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The topic of research that this bibliographic essay is meant to assist with is that of designing a sustainable, reusable, low-cost Single-Stage-To-Orbit spacecraft, also known as an SSTO. An SSTO is a form of rocket that makes its’ orbital ascension without dropping off empty tanks or used-up engines. Common problems encounter with theoretical designs of SSTOs is that you are unable to stage away a bulky, inefficient, low-atmosphere engine in favor of a lighter and more efficient upper-atmosphere one. As such, any engine considered has to be useful in both of these diverse conditions.
In addition, any SSTO is unable to shed any non-fuel weight during ascent, which means that weight is somehow even more important than it would be in a staged craft. This demands a both more powerful engine and lighter construction, two attributes that typically do not end well when combined.
Sources contained in this article cover such diverse areas as fuel potency, engine thermodynamics, gas flows in combustion chambers, weight-reducing design techniques, and cheaper alternatives to conventional rocketry materials.
Of note is the first resource provided, which is a course material used by MIT to teach their rocketry program, which covers all equations and mechanics in more mundane rocketry engineering. Taking all of the articles listed below should provide the reader with a helpful and comprehensive knowledge of the design process of not only rockets, but the more challenging SSTOs, as well. Of course, being produced by a human, the following listings are far from perfect, and mostly likely a few chinks in the knowledge required have been left open.
Hopefully, the reader should be able to follow citings in the given materials in order to complete their needed knowledge base.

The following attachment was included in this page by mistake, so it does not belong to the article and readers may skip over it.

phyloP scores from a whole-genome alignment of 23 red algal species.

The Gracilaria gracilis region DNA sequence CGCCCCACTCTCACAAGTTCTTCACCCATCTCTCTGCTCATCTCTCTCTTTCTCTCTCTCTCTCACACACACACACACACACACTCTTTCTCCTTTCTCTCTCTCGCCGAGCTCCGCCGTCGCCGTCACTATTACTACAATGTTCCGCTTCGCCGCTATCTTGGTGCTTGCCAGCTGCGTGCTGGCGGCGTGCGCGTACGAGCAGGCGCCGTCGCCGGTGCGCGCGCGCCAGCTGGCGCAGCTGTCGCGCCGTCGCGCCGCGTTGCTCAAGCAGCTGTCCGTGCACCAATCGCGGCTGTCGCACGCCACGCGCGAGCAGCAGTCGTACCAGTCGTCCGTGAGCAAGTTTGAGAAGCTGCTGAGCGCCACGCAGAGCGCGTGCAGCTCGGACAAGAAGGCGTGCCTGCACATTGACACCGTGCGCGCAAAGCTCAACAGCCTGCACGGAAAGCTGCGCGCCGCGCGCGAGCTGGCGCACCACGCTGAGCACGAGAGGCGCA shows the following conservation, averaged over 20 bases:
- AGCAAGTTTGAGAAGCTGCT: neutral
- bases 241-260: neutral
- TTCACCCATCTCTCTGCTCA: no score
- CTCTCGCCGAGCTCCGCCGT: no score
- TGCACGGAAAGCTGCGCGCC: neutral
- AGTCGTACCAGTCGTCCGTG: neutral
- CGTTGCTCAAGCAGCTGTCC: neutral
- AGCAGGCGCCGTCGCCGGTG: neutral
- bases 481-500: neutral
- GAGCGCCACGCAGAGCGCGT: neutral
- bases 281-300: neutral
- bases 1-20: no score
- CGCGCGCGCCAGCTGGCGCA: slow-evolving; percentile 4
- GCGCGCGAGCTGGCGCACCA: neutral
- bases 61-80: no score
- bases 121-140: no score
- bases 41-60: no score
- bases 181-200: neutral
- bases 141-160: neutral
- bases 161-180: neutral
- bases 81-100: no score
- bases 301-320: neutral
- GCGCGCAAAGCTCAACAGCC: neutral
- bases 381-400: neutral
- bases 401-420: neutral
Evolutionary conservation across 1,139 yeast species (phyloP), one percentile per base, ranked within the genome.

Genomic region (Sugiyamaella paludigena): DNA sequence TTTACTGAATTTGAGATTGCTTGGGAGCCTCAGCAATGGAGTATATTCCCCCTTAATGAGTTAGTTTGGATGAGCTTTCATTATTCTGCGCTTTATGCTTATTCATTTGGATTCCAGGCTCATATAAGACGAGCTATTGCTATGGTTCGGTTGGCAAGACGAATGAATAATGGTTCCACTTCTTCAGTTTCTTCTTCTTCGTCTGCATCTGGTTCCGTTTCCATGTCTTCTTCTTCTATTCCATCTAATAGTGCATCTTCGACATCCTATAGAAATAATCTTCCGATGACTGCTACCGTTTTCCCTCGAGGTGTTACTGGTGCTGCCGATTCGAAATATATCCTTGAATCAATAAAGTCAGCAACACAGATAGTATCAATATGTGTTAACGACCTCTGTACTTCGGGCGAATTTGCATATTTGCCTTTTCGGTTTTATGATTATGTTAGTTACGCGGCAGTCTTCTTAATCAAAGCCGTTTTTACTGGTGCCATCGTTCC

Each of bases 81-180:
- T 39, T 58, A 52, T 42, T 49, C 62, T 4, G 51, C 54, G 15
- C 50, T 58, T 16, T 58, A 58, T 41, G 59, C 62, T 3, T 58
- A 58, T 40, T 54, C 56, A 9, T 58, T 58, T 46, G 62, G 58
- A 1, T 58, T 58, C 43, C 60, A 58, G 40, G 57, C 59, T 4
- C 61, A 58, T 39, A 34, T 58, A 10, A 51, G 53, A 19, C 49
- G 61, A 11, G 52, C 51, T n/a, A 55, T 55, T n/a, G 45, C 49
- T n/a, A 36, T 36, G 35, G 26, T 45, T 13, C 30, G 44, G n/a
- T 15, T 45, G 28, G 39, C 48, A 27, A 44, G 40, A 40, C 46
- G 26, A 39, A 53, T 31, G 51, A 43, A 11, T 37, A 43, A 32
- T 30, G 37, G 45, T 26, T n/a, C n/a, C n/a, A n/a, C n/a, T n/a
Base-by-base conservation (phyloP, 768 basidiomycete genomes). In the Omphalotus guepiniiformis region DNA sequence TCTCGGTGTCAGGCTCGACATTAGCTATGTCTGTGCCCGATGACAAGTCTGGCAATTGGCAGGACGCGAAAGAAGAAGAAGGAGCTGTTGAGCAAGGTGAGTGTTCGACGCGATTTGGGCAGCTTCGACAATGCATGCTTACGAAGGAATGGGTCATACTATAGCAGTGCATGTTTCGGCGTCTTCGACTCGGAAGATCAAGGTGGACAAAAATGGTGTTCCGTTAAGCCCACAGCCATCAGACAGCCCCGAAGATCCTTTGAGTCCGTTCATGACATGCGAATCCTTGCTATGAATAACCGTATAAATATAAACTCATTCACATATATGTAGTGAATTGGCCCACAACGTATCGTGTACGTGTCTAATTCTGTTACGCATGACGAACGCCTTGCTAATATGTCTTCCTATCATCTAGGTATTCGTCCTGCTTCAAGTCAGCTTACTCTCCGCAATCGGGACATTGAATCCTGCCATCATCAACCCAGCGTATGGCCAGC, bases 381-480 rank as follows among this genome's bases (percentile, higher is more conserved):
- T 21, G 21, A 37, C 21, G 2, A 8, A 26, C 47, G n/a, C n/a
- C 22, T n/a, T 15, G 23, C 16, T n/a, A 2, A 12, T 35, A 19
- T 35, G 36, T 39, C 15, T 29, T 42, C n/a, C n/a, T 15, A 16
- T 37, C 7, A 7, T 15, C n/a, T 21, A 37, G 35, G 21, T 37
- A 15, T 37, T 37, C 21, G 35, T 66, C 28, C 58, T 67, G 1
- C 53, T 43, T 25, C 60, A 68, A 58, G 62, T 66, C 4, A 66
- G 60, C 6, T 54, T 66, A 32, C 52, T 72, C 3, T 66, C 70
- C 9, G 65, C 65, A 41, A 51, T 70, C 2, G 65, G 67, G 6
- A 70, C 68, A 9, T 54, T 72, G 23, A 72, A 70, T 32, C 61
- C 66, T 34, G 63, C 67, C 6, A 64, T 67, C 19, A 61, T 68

Sutton, George. (2001). Rocket Propulsion Elements. New York, NY: John Wiley & Sons, Inc.
This is a textbook that covers basic to advanced principles of rocketry. The book is intended to help educate new engineers in this field of study, and is used by MIT in the teaching of their rocketry program. It is for the most part not historical, but technical, containing equations for determining exhaust velocity, force exerted, expansion rate of gases, etc. and also overarching design philosophies, such as different nozzle types, pump setups, and various weight-reducing techniques. the process of designing, and certainly would be of great aid to any textwise researcher. It is also as aforementioned useful in education of new engineers. It underlines and explains mechanisms and concepts used in every part of a rocket-propelled craft, from gas expansion in the nozzle to how to avoid cavitation in the fuel pumps. The only thing not explained in the text is reentry profiles.
Blackman, A. (1964). Tribrid Rocket Combustion Chamber. USPTO. Patent Number US3158997 A.
This patent details the theoretical inner workings of a tripropellant vortex-flow combustion chamber and nozzle. The key part of the design is a coating along the inner surface consisting of a polymer embedded with combustible pellets, which melt and become sucked into the vortex, where they burn, distant from the walls. The vortex also has promise for helping to focus reaction heat near the center of the chamber, helping to provide cooler wall temperatures. This patent is of course not broadly useful like the textbook, but would be a helpful inspiration point for anyone beginning work on either a tripropellant engine or vortex-flow engine. There are limited useful statistics available, meaning this would be of use only in the very early, less data-concerned steps of a design process. It would be useful to explore the sources that cite this one, for they probably contain more in-depth research on the subject, and perhaps even a working schematic.